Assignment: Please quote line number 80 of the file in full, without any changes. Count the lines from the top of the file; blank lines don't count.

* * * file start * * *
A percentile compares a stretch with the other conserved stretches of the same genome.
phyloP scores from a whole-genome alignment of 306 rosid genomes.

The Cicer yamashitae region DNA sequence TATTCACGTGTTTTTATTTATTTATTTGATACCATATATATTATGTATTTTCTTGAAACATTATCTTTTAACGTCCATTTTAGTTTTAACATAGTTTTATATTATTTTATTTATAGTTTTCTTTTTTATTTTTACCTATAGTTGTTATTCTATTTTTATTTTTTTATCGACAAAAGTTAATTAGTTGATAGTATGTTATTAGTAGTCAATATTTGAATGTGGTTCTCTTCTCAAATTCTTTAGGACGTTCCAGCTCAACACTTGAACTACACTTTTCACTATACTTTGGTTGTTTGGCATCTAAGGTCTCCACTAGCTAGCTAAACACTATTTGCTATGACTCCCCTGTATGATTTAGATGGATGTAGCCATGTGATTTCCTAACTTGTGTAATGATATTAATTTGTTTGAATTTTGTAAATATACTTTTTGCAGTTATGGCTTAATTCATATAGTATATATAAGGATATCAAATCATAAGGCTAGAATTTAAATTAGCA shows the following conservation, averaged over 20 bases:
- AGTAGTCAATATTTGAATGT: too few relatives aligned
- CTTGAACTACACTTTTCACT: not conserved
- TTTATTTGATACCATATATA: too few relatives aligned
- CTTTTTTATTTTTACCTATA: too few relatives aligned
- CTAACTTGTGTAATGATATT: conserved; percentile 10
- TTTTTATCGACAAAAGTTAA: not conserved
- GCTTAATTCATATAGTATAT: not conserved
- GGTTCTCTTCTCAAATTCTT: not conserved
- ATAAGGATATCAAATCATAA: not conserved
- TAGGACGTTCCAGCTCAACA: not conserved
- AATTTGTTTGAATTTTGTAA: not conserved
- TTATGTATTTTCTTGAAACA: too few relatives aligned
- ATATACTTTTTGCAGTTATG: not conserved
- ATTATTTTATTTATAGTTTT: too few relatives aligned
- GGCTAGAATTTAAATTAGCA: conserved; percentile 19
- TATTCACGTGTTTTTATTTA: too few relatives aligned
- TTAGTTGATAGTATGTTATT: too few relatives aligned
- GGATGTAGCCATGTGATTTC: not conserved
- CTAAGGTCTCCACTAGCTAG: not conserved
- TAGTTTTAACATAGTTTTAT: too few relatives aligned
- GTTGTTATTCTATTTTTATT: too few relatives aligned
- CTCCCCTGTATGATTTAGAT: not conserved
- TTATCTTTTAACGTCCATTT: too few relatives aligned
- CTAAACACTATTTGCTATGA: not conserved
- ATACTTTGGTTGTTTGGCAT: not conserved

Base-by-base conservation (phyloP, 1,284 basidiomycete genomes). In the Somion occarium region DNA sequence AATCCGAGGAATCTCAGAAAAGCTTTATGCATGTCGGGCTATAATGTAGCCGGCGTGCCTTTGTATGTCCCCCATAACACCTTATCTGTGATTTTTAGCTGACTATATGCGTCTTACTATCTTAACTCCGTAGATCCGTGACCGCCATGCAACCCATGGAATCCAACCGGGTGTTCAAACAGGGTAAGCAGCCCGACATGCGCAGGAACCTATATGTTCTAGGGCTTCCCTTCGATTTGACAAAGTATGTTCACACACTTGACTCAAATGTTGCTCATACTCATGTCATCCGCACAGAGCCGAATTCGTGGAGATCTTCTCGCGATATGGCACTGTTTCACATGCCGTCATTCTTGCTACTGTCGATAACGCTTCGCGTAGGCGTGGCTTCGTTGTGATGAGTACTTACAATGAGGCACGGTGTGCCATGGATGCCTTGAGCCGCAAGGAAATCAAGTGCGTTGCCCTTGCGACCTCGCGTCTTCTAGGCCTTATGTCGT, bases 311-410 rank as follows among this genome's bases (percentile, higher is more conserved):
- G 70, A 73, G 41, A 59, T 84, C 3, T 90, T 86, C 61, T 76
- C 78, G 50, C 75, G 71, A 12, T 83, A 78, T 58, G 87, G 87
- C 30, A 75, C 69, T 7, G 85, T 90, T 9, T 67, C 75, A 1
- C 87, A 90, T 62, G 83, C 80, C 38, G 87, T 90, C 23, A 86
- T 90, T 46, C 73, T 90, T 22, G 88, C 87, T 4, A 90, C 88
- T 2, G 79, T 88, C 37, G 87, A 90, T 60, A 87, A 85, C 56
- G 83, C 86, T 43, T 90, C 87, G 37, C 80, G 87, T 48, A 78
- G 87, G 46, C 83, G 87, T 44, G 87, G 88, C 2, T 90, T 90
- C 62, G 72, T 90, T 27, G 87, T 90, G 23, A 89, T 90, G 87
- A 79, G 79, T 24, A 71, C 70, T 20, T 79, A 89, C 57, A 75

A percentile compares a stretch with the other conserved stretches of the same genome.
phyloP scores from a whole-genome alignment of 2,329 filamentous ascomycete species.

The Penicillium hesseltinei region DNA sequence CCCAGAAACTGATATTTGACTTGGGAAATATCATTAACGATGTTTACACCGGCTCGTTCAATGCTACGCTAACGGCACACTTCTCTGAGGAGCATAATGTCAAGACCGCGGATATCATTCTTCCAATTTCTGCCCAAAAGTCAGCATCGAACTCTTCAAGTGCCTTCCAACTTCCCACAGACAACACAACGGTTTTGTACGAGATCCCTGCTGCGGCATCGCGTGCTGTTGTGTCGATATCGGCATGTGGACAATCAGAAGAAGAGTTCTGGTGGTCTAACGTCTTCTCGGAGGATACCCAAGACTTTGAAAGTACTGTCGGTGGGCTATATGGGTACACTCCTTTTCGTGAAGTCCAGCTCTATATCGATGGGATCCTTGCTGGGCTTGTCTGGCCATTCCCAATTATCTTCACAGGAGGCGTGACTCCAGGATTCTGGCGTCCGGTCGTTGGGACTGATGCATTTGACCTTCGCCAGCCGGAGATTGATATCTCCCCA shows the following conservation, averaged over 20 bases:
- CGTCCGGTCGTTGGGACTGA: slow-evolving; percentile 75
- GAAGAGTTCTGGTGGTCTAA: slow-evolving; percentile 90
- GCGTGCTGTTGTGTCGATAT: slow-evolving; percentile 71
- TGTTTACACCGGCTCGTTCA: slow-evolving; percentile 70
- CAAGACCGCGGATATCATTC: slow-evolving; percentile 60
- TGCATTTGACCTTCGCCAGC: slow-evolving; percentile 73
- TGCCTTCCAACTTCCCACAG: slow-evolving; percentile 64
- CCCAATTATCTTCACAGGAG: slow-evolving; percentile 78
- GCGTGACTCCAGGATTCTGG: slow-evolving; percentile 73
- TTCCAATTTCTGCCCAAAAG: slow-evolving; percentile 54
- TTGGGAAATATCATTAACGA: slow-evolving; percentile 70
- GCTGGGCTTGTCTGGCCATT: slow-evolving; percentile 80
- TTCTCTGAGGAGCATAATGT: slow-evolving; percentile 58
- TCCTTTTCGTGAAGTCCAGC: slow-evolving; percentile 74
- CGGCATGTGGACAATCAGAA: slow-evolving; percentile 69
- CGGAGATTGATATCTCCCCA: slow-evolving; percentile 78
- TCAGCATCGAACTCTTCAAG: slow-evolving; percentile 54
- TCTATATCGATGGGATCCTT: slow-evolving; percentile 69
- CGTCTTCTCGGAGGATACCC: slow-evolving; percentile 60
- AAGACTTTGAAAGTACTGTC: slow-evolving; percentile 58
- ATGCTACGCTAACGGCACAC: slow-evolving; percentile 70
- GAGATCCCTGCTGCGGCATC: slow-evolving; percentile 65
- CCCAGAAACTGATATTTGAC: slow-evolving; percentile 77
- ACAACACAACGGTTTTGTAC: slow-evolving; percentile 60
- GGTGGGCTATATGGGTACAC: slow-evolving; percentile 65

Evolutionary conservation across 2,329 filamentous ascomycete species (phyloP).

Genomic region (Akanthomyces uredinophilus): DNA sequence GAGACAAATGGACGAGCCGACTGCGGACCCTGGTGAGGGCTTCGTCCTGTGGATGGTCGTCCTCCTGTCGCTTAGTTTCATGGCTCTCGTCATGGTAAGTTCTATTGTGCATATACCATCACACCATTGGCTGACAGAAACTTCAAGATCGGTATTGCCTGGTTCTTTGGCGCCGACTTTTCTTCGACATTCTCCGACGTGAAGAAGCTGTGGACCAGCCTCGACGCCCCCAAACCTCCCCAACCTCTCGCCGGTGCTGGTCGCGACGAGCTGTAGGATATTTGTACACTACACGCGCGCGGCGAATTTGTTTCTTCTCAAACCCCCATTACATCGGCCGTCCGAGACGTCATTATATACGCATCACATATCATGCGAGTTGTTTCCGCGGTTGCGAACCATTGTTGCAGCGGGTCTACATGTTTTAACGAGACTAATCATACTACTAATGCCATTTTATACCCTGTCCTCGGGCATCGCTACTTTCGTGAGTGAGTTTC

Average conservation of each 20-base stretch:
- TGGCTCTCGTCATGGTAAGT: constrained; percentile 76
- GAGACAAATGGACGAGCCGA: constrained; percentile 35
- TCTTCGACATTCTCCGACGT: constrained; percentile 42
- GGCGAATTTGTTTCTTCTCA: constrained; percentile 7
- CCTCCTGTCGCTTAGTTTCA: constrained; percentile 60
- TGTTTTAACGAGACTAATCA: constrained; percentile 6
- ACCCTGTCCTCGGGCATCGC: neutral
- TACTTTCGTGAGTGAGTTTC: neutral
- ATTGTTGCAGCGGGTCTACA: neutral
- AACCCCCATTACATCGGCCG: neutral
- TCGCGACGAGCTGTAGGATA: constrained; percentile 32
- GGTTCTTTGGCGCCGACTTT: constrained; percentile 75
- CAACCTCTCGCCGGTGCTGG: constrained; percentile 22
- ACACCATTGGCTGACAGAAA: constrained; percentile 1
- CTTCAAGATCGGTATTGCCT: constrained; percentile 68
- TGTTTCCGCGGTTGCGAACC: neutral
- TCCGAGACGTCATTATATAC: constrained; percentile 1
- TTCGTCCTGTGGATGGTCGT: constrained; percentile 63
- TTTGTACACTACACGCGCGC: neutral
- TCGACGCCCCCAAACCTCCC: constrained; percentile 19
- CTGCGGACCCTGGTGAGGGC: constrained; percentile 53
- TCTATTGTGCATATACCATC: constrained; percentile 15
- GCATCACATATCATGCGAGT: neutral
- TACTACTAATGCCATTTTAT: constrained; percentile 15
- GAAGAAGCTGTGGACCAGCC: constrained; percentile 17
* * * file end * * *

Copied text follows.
- AACCCCCATTACATCGGCCG: neutral